Company Secretary

Thomas Kim, Chief Legal Officer, is also Company Secretary to the Board. Directors have access to the advice and services of the Company Secretary.

Access to Management and Professional Advisors

The Board has access to members of management and professional advisors. The Board and its committees may invite any member of senior management, employee, outside advisor or other person to attend or report at any of their meetings. The Board and any of its committees are able to retain an outside independent professional advisor at any time at the expense of our company and have the authority to determine the advisor’s fees and other retention terms. Individual directors are able to retain an outside independent professional advisor at the expense of our company subject to notifying the Corporate Governance Committee in advance.

 

 

 

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The HR Committee retains an independent consulting firm to advise it on compensation matters relating to senior management. The independent consulting firm also reviews executive compensation programs and provides guidance and analysis on plan design and market trends and practices.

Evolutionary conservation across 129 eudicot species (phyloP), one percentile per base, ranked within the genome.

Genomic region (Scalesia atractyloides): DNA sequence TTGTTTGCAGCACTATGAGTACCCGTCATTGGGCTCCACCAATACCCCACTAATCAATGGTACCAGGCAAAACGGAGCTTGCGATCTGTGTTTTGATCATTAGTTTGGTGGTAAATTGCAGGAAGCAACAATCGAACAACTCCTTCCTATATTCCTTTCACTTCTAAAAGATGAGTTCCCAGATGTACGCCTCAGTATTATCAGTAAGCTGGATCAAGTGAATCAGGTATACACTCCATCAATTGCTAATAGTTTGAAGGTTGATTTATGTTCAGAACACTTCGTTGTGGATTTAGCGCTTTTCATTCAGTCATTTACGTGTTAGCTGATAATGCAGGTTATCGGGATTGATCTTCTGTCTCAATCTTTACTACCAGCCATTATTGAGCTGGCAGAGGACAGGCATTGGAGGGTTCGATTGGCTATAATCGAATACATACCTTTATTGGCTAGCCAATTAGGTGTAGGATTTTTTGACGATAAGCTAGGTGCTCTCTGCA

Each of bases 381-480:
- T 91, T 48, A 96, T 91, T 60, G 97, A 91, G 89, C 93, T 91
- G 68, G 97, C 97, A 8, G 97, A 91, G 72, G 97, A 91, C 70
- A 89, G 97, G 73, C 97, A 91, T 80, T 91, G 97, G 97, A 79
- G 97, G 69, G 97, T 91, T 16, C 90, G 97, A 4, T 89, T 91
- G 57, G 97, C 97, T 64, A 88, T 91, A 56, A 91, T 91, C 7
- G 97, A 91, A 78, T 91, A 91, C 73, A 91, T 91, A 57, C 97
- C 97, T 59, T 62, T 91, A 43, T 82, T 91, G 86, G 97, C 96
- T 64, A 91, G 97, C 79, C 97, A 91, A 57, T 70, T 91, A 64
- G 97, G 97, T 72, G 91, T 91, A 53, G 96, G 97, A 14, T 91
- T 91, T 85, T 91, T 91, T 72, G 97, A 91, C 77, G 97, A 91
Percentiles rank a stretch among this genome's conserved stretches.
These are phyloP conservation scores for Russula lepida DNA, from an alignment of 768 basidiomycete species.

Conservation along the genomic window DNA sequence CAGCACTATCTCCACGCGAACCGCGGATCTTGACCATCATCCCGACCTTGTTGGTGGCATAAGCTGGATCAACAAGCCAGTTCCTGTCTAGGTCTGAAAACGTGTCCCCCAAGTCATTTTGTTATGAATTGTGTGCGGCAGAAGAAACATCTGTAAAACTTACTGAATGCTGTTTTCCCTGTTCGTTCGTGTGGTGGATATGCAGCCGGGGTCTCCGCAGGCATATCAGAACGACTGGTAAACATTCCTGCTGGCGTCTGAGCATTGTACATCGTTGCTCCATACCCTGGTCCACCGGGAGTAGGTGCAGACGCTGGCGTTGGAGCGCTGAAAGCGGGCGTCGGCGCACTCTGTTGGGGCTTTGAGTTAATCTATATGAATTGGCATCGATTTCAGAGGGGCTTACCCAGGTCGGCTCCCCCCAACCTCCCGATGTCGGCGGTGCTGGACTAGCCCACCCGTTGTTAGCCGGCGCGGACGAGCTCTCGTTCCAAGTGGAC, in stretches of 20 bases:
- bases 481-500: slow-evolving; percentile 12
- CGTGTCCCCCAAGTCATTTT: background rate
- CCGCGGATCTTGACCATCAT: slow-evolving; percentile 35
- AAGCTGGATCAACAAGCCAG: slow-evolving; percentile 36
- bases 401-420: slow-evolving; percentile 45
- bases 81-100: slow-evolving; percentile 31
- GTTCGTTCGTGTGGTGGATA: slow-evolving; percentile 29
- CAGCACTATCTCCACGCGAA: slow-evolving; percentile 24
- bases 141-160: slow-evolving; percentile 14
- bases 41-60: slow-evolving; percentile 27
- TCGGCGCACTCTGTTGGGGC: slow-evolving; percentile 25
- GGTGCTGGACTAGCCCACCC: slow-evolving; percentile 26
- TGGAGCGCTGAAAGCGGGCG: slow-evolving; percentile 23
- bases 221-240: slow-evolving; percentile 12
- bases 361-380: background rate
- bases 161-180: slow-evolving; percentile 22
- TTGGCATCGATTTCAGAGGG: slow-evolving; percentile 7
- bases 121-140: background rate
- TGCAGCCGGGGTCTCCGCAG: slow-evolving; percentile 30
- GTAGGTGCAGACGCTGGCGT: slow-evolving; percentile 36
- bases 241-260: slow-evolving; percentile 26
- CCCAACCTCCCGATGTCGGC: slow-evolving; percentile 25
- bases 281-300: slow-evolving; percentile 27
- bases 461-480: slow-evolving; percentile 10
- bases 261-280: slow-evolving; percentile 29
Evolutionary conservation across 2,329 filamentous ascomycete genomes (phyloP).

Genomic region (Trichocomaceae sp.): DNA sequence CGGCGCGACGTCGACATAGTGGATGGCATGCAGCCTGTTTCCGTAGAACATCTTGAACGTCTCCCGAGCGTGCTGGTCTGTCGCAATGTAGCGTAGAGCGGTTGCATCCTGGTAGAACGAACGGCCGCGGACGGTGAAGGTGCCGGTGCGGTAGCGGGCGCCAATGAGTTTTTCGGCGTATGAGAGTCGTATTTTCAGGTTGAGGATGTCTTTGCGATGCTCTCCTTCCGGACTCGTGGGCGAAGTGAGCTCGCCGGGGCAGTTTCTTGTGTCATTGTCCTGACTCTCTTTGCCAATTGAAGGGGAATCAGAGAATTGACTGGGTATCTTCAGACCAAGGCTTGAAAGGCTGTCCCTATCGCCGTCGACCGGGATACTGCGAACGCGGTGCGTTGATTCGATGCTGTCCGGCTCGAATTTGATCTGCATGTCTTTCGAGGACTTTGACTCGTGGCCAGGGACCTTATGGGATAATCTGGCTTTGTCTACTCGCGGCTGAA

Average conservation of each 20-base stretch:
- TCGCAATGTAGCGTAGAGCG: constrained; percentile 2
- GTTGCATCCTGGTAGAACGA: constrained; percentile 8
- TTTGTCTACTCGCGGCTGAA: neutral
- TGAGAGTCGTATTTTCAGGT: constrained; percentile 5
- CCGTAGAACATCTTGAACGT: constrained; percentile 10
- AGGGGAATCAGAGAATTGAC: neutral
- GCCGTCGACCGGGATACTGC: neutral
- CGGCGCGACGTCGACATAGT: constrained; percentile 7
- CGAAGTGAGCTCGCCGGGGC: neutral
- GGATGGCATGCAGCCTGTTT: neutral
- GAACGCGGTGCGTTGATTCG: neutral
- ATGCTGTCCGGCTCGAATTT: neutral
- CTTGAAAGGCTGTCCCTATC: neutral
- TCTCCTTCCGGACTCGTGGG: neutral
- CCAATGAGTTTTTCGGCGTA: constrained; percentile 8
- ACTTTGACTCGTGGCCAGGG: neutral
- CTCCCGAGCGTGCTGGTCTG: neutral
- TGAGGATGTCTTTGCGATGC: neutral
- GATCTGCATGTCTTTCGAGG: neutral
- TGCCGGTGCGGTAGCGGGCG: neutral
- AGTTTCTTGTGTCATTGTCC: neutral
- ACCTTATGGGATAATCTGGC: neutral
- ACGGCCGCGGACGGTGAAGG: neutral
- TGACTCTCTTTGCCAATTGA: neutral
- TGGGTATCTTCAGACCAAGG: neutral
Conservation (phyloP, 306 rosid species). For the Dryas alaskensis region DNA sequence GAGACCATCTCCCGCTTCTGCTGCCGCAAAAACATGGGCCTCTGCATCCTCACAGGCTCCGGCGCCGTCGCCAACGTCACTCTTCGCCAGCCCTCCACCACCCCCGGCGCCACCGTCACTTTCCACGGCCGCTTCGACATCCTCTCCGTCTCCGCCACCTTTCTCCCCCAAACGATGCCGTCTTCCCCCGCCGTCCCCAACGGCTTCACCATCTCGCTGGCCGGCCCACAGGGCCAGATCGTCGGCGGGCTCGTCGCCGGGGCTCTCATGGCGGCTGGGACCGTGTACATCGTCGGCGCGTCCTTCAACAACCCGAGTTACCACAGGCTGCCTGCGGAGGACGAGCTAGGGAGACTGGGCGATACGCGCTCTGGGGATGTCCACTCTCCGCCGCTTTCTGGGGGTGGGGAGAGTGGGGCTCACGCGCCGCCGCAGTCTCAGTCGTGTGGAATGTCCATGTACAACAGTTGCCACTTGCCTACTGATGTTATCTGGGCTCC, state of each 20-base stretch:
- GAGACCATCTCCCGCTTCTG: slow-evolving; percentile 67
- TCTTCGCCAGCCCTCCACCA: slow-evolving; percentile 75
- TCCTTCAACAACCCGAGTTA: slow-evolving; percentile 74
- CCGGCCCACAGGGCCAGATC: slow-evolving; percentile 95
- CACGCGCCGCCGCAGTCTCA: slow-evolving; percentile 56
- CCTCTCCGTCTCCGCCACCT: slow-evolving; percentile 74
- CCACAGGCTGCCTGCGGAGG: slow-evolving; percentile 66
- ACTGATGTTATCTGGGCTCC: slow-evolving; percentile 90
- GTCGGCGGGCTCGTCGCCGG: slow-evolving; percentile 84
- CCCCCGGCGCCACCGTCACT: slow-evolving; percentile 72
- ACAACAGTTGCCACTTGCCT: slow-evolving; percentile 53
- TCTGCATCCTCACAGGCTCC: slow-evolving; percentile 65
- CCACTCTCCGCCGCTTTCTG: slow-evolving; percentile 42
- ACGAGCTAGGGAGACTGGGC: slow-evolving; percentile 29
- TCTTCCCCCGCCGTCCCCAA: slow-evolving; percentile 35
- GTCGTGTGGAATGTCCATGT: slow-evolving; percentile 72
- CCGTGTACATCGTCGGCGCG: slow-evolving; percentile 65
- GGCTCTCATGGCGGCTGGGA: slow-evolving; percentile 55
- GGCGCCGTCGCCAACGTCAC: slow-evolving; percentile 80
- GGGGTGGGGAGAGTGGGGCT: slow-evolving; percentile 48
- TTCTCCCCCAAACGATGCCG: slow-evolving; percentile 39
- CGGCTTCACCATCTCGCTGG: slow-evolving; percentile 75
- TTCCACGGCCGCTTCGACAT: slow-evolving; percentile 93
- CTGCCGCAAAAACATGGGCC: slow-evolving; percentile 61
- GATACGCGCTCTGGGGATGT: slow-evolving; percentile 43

The HR Committee also utilizes and relies upon market survey data provided by a consulting firm regarding executive compensation for organizations of comparable size and scope with which Thomson Reuters is most likely to compete for executive talent. Additional information is provided in the “Compensation Discussion and Analysis” section of this circular.

Delegation of Authority

To clarify the division of responsibility between the Board and management, the Board has adopted a delegation of authority policy. This policy delegates certain decision-making and operating authority to senior management and has been adopted by the Board in order to enhance our internal controls and allow management appropriate flexibility to deal with certain matters without obtaining specific Board approval. The Board also delegates certain responsibilities to the Audit Committee, Corporate Governance Committee, HR Committee and Risk Committee, and oversees the committees’ fulfillment of their responsibilities. The responsibilities of each committee are described in more detail below.

Director Attendance